I smiled throughout the whole concert several nights ago. The power and reach of the choir’s voices, as well as the sheer joyous energy pouring forth into the audience really floored me. We heard songs in Zulu, Sotho, and English, and I felt a connection with my Baptist Vacation Bible School days when they sang “Amazing Grace” and “Khumbaya.” The dancing was also glorious.
As I was riding up the escalator at York Mills Station last night, I noticed some unusual foot movements on the part of the passenger five steps above me. First he stood on the right and held the side of his shoe against the broom-like bristles that line the steps. Then he did the same on the left side with his left shoe. It took me a few moments to realize that he was cleaning and polishing his shoes.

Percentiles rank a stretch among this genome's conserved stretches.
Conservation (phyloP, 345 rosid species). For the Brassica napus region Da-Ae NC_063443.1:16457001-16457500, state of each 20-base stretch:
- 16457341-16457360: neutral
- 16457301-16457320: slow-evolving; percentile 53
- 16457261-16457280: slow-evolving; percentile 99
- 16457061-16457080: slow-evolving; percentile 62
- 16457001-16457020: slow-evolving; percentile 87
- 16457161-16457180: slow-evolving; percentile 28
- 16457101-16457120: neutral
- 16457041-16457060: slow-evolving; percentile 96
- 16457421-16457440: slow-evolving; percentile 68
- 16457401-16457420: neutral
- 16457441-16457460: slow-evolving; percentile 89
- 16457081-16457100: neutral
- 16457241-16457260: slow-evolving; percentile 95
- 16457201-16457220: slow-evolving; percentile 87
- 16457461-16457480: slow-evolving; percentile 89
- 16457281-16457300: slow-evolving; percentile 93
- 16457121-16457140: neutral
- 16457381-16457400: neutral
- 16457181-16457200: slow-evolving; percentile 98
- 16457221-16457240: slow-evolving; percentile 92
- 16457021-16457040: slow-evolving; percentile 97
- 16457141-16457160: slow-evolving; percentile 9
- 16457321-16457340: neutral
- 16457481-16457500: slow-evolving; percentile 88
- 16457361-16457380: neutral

Last week I finished Alice Munro’s Runaway. My favourite story was “Chance.”
Last night I got to see the Toronto Raptors play the Boston Celtics at the Air Canada Centre. I don’t know why a Darwinian struggle over control of a big orange ball is so entertaining, but it really is. The Raptors won, earning the excited hoots of Torontonians. Then we descended lots of steps to lower ground, searched for a way out, and received half-a-dozen free bags of Doritos as we exited.
I was very taken with Lipstick Jihad: A Memoir of Growing Up Iranian in America and American in Iran by Azadeh Moaveni. Who could not be drawn to chapters with titles like “I’m Too Sexy for My Veil” and “Not Without My Mimosa”?
My friend Dan recommended The Shadow of the Wind by Carlos Ruiz Zafon to me some time back. I hadn’t had a chance to get it from the Toronto library, which ended up working out. This was because I found myself in the bookstore on the Liberty, Missouri square over Thanksgiving, casting about for reading material. When I saw Zafon’s book on the bestseller rack, I knew that it was the one to take on the plane. I finished reading it last night and was wholly entertained by its complicated plot and series of back stories.